High Intensity Training (HIT)

In the 1960s, Arthur Jones created the HIT method of weight training. He worked with Ellington Darden, Casey Viator and others to develop the concept.

Think of this as being represented as a sprinter versus the volume training which is a long-distance runner. The sprinter does a short workout that is very intense with a burst of work in a short time. The marathon spreads the work over a much longer period with less intensity.

Arthur Jones envisioned a routine that would involve one heavy set until failure for each exercise. The duration of the workout would be about 30 minutes as opposed to the hours that regular routines require. Jones experimented with Casey Viator in the Colorado experiment, in which he gained 63 pounds of muscle in 28 days using HIT.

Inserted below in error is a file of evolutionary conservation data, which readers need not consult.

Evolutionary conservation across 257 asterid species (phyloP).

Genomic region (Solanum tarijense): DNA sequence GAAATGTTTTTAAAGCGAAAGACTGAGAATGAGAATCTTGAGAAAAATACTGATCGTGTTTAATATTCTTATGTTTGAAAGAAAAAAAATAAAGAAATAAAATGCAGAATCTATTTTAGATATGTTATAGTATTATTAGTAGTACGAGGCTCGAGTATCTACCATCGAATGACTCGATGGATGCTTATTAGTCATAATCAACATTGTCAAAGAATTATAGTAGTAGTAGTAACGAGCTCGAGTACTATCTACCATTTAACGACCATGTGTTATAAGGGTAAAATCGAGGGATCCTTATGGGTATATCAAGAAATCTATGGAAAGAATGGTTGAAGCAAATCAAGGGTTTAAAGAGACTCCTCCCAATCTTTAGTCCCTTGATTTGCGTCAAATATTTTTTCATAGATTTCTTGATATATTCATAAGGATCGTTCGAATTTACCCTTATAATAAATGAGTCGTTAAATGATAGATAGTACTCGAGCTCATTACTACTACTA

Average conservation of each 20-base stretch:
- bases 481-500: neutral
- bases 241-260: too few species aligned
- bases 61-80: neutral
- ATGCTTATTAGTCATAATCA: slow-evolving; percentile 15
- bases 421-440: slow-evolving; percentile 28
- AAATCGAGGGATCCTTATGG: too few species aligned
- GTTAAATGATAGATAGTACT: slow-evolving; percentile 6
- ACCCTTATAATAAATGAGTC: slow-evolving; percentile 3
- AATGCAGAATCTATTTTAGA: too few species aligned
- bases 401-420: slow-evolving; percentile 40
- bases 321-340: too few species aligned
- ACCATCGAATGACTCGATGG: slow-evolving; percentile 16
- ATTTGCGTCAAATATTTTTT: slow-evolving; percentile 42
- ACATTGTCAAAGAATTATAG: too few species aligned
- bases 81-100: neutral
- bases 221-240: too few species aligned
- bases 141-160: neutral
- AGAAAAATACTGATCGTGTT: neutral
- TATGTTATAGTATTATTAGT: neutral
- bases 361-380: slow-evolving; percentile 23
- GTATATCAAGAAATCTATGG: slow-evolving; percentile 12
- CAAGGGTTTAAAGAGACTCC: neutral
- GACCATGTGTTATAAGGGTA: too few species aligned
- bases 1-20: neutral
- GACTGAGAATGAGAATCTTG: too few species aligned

Make sure that you are using proper technique in your movements with a cadence of 1-2 seconds for the lift and 3-4 seconds to lower the weight. Use a full range of motion. Focus on the major muscle groups in this order:

  • legs
  • chest
  • back
  • shoulders
  • biceps
  • triceps
  • abs

You can work out every three or four days to give your larger muscles time to recover.

Another feature of this program is NOT lifting to muscle failure. Stop a few reps short of failure.



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